Emotional working memory capacity in post traumatic stress disorder (PTSD).
Participants with a lifetime history of posttraumatic stress disorder (PTSD) and trauma-exposed controls with no PTSD history completed an emotional working memory capacity (eWMC) task. The task required them to remember lists of neutral words over short intervals while simultaneously processing sentences describing dysfunctional trauma-related thoughts (relative to neutral control sentences). The task was designed to operationalise an everyday cognitive challenge for those with mental health problems such as PTSD; namely, the ability to carry out simple, routine tasks with emotionally benign material, while at the same time tackling emotional laden intrusive thoughts and feelings. eWMC performance, indexed as the ability to remember the word lists in the context of trauma sentences, relative to neutral sentences, was poorer overall in the PTSD group compared with controls, suggestive of a particular difficulty employing working memory in emotion-related contexts in those with a history of PTSD. The possible implications for developing affective working memory training as an adjunctive treatment for PTSD are explored.
Read more here: http://www.ncbi.nlm.nih.gov/pmc/articles/PMC3145962/?tool=pubmed
University of Iowa News Release:
The patient in the case study has a rare condition that destroyed her amygdala. UI researchers observed the patient’s response to frightening stimuli such as a haunted house, snakes, spiders, and horror films, and asked her about traumatic experiences in her past -– including situations that had endangered her life. They found that without a functioning amygdala, the patient is unable to experience fear.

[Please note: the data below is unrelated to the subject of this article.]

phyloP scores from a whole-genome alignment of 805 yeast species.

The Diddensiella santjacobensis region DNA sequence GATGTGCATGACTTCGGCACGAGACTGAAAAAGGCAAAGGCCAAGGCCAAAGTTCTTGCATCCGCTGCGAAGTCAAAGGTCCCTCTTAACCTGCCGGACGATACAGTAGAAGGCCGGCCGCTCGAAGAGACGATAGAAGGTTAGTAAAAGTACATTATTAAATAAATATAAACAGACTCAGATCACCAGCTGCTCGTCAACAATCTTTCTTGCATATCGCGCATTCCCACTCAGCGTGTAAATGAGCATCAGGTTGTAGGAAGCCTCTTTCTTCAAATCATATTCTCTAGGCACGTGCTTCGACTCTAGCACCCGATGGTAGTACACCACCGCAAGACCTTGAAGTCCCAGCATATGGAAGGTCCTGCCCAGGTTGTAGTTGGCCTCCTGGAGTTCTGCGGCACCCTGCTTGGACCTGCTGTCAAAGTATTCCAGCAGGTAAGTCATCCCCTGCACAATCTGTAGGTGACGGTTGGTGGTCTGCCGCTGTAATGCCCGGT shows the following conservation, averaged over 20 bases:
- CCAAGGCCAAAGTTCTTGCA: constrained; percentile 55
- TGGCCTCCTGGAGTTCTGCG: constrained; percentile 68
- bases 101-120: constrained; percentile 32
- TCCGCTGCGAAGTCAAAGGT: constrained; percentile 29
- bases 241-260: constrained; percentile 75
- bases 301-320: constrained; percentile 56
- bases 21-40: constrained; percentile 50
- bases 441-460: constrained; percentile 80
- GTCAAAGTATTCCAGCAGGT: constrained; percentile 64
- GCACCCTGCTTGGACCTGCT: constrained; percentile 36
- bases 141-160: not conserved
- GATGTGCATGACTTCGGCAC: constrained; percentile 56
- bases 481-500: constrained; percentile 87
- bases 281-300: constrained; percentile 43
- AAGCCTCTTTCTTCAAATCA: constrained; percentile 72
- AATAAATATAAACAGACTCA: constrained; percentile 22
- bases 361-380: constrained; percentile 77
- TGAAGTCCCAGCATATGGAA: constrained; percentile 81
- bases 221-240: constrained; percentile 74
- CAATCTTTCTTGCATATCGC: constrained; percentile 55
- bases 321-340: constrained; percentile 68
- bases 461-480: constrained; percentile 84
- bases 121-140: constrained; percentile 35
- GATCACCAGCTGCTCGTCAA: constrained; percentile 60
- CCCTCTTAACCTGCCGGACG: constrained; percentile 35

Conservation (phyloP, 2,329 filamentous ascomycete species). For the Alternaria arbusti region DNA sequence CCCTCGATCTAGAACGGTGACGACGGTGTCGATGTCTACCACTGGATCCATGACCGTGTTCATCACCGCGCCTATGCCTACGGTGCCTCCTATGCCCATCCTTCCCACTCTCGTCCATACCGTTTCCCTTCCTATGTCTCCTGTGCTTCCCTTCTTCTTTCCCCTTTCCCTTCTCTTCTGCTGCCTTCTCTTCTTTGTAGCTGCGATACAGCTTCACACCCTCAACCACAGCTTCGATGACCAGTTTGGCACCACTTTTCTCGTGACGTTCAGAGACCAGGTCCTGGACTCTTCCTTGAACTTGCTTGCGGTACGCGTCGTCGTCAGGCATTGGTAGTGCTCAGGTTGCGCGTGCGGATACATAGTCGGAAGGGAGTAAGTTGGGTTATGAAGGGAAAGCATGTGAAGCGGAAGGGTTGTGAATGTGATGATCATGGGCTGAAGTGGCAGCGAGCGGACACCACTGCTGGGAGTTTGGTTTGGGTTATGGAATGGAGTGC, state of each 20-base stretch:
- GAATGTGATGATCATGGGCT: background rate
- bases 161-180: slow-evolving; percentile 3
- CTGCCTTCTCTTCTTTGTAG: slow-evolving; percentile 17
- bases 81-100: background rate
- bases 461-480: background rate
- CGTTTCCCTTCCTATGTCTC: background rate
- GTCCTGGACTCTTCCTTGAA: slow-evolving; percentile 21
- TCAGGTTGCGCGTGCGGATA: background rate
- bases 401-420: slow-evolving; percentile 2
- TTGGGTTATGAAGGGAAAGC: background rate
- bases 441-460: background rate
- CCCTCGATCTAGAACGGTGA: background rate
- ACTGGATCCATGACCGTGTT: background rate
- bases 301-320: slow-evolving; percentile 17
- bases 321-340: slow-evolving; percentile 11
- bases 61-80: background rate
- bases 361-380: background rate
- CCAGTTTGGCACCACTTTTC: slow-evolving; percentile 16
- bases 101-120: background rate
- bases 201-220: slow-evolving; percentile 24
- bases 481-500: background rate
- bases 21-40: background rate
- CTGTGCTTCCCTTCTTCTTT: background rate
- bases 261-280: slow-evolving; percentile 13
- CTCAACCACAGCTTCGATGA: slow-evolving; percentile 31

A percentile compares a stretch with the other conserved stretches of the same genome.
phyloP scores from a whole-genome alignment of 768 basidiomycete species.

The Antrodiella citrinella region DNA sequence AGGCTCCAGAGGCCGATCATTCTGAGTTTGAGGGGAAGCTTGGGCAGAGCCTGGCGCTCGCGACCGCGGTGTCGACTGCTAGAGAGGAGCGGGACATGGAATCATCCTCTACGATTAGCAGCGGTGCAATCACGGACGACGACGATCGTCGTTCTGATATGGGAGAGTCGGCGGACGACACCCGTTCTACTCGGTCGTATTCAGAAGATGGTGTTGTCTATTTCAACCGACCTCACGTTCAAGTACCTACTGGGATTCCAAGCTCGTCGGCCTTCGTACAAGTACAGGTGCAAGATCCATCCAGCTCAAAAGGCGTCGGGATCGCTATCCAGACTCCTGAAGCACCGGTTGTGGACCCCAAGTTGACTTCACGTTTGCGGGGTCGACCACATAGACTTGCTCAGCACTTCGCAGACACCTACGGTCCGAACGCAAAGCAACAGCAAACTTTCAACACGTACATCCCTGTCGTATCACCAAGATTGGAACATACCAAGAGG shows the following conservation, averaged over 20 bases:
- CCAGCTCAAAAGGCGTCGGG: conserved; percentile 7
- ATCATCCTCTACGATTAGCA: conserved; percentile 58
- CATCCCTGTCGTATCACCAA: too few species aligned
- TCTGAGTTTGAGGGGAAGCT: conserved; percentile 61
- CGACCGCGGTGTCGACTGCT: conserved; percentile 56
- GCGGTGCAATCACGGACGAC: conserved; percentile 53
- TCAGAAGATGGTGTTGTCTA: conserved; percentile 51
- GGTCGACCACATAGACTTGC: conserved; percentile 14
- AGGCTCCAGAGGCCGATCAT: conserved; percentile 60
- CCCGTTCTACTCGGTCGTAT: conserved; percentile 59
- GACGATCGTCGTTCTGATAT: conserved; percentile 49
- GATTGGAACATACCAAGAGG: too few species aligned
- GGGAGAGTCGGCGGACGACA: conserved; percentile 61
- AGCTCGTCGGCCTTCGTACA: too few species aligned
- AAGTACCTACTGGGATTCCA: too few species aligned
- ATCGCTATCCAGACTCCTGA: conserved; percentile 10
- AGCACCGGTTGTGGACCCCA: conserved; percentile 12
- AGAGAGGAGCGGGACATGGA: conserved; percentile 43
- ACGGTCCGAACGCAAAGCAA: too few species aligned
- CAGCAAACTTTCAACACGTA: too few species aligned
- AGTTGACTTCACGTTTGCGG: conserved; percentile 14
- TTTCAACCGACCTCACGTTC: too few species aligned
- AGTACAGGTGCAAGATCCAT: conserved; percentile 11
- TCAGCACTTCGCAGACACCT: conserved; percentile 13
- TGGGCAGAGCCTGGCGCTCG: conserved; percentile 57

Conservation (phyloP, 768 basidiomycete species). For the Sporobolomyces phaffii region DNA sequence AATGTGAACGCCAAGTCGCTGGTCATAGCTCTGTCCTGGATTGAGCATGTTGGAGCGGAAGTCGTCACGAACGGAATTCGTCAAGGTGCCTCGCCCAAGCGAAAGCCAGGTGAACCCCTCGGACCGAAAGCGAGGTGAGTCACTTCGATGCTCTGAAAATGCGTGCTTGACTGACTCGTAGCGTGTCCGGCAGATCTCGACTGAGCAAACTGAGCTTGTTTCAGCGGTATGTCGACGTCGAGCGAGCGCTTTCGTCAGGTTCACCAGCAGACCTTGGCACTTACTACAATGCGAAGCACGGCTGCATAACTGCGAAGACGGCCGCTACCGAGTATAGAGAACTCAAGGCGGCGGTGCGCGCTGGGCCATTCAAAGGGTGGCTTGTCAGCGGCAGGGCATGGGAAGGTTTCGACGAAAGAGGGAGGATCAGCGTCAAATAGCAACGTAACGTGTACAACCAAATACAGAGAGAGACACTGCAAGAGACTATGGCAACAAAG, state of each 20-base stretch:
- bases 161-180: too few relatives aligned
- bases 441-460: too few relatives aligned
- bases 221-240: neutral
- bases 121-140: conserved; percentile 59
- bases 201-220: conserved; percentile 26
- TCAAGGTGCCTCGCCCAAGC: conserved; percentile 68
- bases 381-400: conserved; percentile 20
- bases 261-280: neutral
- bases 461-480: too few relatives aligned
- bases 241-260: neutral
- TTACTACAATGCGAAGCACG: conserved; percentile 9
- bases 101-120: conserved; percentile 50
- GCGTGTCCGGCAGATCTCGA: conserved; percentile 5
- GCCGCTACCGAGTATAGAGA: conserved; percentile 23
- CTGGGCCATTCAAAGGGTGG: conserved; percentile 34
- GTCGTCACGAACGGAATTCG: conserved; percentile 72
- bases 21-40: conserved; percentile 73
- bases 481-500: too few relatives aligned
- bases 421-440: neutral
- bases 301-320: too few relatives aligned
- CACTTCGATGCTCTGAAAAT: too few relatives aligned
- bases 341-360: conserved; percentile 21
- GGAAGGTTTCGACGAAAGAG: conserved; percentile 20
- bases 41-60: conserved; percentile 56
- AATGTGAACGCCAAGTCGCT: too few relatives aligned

Full Article here: http://news-releases.uiowa.edu/2010/december/121610ptsd.html
From Stars and Stripes:
ARLINGTON, Va. — Defense officials have rejected the idea that troops suffering from post-traumatic stress disorder should be eligible for the Purple Heart.
“PTSD is an anxiety disorder caused by witnessing or experiencing a traumatic event; it is not a wound intentionally caused by the enemy from an ‘outside force or agent,’ but is a secondary effect caused by witnessing or experiencing a traumatic event,” said Defense Department spokeswoman Eileen Lainez.
The matter came up in May, when a military psychologist at Fort Bliss, Texas, told reporters he felt that making troops suffering from PTSD eligible for the Purple Heart would help remove the disorder’s stigma.
“These guys have paid at least a high — as high a price, some of them — as anybody with a traumatic brain injury, as anybody with shrapnel wound, and what it does is it says this is the wound that isn’t worthy, and I say it is,” John E. Fortunato said in May.